Saturday, January 2, 2010

Pro Se Litigants in the Courtroom

By John DiMotto
One of the toughest challenges for a judge in presiding over and managing cases involves pro se litigants -- the unrepresented people in pursuit of justice.
When most people think about a trial, one of the first things that comes to mind are "lawyers." People naturally assume that anyone who is pursuing a case has a lawyer. However, that is not the case. In fact, in Family Court in Milwaukee County, having a lawyer is becoming the exception not the rule. In over 50% of the divorce cases in Milwaukee County, at least one of the parties is unrepresented and it is not unusual to have both parties in a divorce case representing themselves. Needless to say, this is very problematic because the law governing property division, maintenance (alimony), child support and custody/visitation is complicated.
When people come to court without a lawyer, they usually do not understand courtroom procedures or the rules of evidence and get very frustrated when the judge enforces the rules.
This is true in all areas of the law. However, given the cost of representation, many people cannot afford the cost of an attorney. Except for criminal and juvenile cases, the indigent do not qualify for a "free" lawyer.
The need for a lawyer in any type of case is tremendous. If you analogize a court case to a football game here is what you find:
The litigants are the players.
The lawyers are the coaches and teach the players the rules and explain the rulings to the players.
The judge is the referee.
The laws (rules of procedure and evidence) are the rules of the game.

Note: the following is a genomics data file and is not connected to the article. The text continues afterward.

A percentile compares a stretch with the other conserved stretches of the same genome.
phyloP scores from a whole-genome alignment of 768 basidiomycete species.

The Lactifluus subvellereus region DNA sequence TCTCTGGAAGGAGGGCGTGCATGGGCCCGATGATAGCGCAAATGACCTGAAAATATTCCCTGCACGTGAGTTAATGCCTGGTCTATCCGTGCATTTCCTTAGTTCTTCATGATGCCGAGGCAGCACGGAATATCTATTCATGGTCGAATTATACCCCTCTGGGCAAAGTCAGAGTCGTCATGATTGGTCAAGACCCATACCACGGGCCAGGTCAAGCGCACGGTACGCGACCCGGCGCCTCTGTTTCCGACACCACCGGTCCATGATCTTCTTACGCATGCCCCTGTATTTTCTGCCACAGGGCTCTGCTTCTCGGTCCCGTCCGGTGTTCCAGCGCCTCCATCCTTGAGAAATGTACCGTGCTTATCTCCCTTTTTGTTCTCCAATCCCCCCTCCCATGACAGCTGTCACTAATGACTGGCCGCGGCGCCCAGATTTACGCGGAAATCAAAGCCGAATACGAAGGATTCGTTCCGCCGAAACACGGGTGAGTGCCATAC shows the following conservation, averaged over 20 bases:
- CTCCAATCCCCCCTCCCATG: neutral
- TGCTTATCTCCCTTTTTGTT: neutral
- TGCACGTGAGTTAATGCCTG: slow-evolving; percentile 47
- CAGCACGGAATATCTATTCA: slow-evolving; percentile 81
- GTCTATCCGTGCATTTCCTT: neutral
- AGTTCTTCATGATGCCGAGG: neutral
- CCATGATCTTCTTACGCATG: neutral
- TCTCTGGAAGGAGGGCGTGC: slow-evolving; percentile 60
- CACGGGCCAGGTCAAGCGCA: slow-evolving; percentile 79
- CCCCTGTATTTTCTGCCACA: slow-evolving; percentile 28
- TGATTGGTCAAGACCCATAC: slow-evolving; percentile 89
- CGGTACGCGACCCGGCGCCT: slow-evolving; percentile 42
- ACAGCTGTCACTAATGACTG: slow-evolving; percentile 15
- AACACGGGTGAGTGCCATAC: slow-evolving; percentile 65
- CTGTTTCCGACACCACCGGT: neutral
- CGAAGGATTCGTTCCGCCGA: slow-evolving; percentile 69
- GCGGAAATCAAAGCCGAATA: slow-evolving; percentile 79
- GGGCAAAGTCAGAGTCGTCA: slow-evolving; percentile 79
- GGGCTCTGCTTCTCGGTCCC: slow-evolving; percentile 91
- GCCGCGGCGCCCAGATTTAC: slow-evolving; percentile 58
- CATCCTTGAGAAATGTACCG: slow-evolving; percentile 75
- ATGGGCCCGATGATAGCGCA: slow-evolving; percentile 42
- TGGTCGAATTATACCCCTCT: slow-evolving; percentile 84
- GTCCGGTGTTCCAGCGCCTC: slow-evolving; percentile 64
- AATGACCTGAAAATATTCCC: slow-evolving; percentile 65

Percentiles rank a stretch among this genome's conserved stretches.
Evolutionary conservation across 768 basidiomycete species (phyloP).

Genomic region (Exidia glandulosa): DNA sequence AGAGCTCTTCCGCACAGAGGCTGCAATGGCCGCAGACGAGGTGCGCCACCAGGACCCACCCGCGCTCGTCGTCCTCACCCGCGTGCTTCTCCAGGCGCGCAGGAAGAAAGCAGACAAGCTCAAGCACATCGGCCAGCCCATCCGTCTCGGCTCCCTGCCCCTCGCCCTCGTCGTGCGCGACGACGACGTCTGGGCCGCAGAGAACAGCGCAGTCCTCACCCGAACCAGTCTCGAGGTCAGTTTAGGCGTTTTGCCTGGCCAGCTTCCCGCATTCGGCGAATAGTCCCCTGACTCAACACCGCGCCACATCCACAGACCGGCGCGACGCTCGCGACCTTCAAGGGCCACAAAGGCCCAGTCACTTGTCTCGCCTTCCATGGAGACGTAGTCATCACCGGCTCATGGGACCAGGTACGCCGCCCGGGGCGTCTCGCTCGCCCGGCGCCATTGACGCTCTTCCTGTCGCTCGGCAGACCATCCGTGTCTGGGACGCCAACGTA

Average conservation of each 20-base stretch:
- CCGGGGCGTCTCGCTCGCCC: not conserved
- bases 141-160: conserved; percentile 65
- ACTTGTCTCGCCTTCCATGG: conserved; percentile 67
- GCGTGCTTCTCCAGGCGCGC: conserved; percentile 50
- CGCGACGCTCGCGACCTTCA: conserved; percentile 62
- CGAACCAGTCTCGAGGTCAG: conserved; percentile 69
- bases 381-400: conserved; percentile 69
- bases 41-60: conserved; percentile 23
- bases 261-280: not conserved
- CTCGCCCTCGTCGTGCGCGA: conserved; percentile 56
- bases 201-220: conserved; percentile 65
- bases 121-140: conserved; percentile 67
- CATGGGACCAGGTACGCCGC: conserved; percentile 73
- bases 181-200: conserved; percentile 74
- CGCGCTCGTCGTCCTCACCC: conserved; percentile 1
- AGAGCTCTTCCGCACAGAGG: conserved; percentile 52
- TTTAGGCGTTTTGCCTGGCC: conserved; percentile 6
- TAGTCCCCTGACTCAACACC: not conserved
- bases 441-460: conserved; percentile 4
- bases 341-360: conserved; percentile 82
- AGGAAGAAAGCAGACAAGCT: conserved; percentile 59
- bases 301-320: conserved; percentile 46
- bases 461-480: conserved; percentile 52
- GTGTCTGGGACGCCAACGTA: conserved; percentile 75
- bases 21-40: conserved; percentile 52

Violations of the law result in the loss of evidence or the case.
In Wisconsin, in the past two years, our legislature passed legislation providing for some public funds for civil cases. Judge Rick Sankovitz, one of my Milwaukee County Circuit Court colleagues, was instrumental in seeking the funding. This was seen as a silver lining in the dark clouds. However, given the economic downturn, that funding is in jeopardy and given the tough economic times, there will be a rise in pro se litigants.
In the final analysis, the increase in pro se litigants will require judges to take more time to explain their rulings and to make sure they do not "try" the case for either side. Whether pro se or represented the rules apply the same.


  1. Thanks for the plug for civil legal services, John. I agree whole-heartedly. (As you can see I am still catching up with my reading from over the break!)

  2. What do you do when you pay thousands of dollars for attorneys fees, and the Judge ignores and dosn't bother to read the briefs submitted by your attorney. There doesn't seem to be any way to prevent a Judge from ruining you financial. If you dare mention that the Judge is being unfair, he will just make your life worse. If a judge asks a prose litagant if they will agree to dismiss without prejudice a claim, is it OK for the judge to not explain that it is not really dismissing it for good?